How To Save A Losing Game, Part 2

How To Save A Losing Game, Part 2

spassky
spassky
Feb 5, 2010, 12:00 AM |
14 | Strategy

In this game, the players castle on opposite sides, which usually signals attacks on both sides.  Both players pursue their chances on each side, but Black misses something that costs him the exchange.  But he stays calm and uses the time White spends winning material to advance his attack, rather than being upset over his error.  In the end, everything works out as if Black had planned it all along.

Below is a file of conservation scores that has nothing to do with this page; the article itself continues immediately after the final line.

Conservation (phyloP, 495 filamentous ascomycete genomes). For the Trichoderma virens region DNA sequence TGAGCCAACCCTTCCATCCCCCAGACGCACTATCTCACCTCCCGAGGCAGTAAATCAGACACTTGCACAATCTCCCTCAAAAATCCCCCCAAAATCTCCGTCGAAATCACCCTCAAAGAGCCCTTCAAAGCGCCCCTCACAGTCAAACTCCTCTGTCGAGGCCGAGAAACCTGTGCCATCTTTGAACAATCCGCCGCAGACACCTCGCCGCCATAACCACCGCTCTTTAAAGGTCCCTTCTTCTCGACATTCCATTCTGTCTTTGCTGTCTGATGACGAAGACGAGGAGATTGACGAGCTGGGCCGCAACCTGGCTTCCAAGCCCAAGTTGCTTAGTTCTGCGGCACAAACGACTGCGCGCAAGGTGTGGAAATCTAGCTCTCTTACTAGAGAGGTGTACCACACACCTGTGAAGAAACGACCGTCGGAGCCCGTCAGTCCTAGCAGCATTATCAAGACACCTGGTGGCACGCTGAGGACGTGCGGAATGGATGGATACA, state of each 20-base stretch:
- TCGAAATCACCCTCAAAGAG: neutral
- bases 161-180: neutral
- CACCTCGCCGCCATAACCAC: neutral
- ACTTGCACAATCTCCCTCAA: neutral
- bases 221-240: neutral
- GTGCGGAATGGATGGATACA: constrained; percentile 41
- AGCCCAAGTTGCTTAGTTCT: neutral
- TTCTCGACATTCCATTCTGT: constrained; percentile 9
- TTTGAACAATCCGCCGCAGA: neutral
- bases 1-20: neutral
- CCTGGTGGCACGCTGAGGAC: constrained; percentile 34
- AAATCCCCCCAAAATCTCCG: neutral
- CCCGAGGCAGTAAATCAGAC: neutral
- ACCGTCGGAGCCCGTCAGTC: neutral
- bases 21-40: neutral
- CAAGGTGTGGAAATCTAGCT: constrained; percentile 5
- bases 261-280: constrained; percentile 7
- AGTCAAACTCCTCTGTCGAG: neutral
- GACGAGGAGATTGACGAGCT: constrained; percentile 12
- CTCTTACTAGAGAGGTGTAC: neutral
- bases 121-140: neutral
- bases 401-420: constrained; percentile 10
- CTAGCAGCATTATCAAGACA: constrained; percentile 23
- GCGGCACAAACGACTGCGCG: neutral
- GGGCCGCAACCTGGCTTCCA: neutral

The lesson here is that even losing material can result in new advantages.  In this game, White captured Black's pawn on h3, which (after White's h- and g-pawns disappeared), resulted in an open h-file for Black's queen and rook.  Also, the white-squared bishop that White used to capture Black's rook was defending the weak white squares around his king.  Once it was gone, Black was able to exploit those squares.  Black was in a position to utilise his new advantages much more quickly than White could use his extra rook.  Black realised this and even sacrificed a knight to create maximum counterplay.  The old saying is true: look at the pieces on the board, not off the board, to see if you are winning.  It's not what's been captured that matters, it's what's left and what you do with it.

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